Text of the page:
Once upon a time there lived a childless banker and his wife. The banker’s wife decided to go on a pilgrimage seeking a boon from Lord Shiva for a child. Much against the wishes of her husband she left for the forest and arrived at Madura Tinivelly to find two other childless women, Rani Coplingee and a nautch girl, waiting there with the same objective. The three decided to set out together.
They found themselves in the middle of the forest, across a river of raging fire. The sight scared all, but the banker’s wife. She asked the two to wait for her as she waded through, unscathed. Twelve years of wandering later, Shiva was moved by her plight. He came to her and pleased by her dedication, gave her a mango. Eat it and a child will be yours he said.
The young wife told Shiva that two of her companions were also childless and were waiting for her. So, the Lord said, share the mango. On rejoining the two the banker’s wife reported all that had happened and the three ate the mango. The banker’s wife ate the pulp and the stone, the Rani had the juice and the nautch girl, the skin.
Soon a son was born to the banker’s wife, he was named Koila. The Rani had a daughter, called Chandra Bai. And the nautch girl too had a daughter called Moulee. Chandra (the royal child) was born with two golden anklets filled with precious stones and a Brahmin warned the king that she would bring destruction to his kingdom.
Chandra had to be got rid of; she was put in a golden casket and sent down the river. A fisherman who had no children of his own found the floating casket and took her home. Chandra grew up and when the time came for her marriage, the groom her parents found was Koila. The banker and his wife had long died and Chandra and Koila made their life as a couple.
The third of the children born from the mango, Moulee too had grown into a young woman with a melodious voice. She found herself, in the course of her travels, in the land of Chandra and Koila. Now Koila happened to hear her sing and fell in love with the voice.
Koila went in search of the voice and found Moulee dancing in front of a band of young men, each urging her to marry one of them. Determined he came in search of her, where she was dancing. Here the people were urging her to seek a husband from one of them. Moulee stood with a garland and told her suitors that she would wed the one the garland chose. She flung the garland and it swung around the neck of Koila, who on being told that Moulee would like to marry him and he was the lucky man, hesitated and said that he was already married.
At that moment, the story goes, Koila was given a powerful intoxicated drink that made him forget his wife. And he made a home with Moulee. Some months later, Moulee’s mother insisted that he start paying for his upkeep. Koila went to Chandra and requested her to part with one of the anklets. A furious Chandra refused and the two decided to leave their country and travel to Madura Tinivelly.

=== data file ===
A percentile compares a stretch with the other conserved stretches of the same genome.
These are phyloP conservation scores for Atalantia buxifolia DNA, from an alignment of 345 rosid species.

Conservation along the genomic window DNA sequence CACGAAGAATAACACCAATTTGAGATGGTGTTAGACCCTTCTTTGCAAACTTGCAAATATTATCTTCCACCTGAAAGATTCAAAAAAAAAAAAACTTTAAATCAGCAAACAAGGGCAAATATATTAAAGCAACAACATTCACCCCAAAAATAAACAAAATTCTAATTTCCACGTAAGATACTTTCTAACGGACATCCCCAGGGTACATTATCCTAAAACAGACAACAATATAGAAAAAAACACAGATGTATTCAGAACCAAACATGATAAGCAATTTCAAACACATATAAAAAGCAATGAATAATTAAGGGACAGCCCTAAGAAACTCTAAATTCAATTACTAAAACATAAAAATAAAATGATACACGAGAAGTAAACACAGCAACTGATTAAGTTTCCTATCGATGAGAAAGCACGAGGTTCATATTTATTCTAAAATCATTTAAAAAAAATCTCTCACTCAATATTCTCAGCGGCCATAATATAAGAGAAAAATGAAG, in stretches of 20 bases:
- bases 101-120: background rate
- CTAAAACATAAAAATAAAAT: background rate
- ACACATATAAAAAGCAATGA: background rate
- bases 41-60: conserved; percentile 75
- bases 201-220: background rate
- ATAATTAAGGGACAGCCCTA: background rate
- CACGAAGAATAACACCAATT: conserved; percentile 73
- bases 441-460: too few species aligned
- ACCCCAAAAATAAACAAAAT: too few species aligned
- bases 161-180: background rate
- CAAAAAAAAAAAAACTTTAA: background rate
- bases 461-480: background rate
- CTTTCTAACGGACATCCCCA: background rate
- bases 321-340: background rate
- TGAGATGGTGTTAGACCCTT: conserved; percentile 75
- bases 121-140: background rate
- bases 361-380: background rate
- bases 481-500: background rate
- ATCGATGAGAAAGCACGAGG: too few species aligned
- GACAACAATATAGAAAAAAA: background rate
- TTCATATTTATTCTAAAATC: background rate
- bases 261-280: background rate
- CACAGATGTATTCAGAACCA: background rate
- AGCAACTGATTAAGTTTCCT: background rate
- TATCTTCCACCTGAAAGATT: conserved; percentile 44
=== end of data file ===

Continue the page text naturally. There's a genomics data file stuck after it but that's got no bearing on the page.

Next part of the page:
On the way, they went by Lord Krishna who was playing cards with his three wives. He saw the two and announced that Koila was going to be killed and Chandra would burn the whole country. One of the wives disguised herself as a fortune teller and tried to dissuade the two from going further, but Koila ignored her.
The two reached the kingdom that had sent their daughter down the river where Chandra’s mother Rani Coplinghee lived. The Rani had given two of her anklets for cleaning to the royal jeweller. In the backyard of the jeweller, two eagles had built a nest where the babies would be constantly screaming and disturbing the jeweller and his family. Unable to bear the constant screaming, the jeweller’s son pulled down the nest and killed the babies. Furious and distraught the eagles swooped down and flew away with one of the anklets.
The jeweller was worried and took one of the anklets to the queen telling her that the other piece would be brought in soon. It was at this stage that Koila walked in with Chandra’s anklet. The jeweller saw this as the only way to save him and so reported Koila to the king, who immediately ordered to kill the offender, after confiscating the anklet.
When the anklet reached the Rani, she immediately recognised it and asked the King to pursue the matter. But the king declined. The Rani kept the anklet in her cupboard, and soon Koila was hacked to death. When Chandra heard what had happened, she rushed to the king’s court, screaming. At the sound of her voice, her anklet rolled out of the royal treasury on to her feet. The king was shocked. And a devastated and distraught Chandra tore her hair in anger. As her hair hit the ground, they turned into fire and burned down the palace and the kingdom sparing none except the outcastes who had given shelter to Chandra. The fire killed Moulee and her mother too.
A wailing Chandra rushed to where Koila’s body had been kept. And as he sat there weeping, a needle and thread descended from the heavens and she took them and sewed up the body, all the time praying to Shiva. Soon, miraculously, Koila was brought back to life and the two lived happily ever after.
What is interesting in this folktale is that this tale is considered to have been the precursor the famous Tamil epic Cilappatikaram. The story supposedly was told to Mary Frere, daughter of Sir Bartle Frere (1815-84), the Governor of Bombay Presidency (1862-67), by her nanny, Anna Liberata de Souza, in the winter of 1865-66. Anna had heard the story from her grandmother, a Lingayat from Calicut, Malabar province, then a part of Madras Presidency. This version was first published in London by a John Murray in 1868, 24 years before the publication of Ilango Adigals Cilappatikarm in 1892. It thus has the distinction of being the first published version of the Kannaki story.
Story collected by: Utkarsh Patel
Location: Tamil Nadu
Image details: Statue of Kannaki at the Marina Beach, Chennai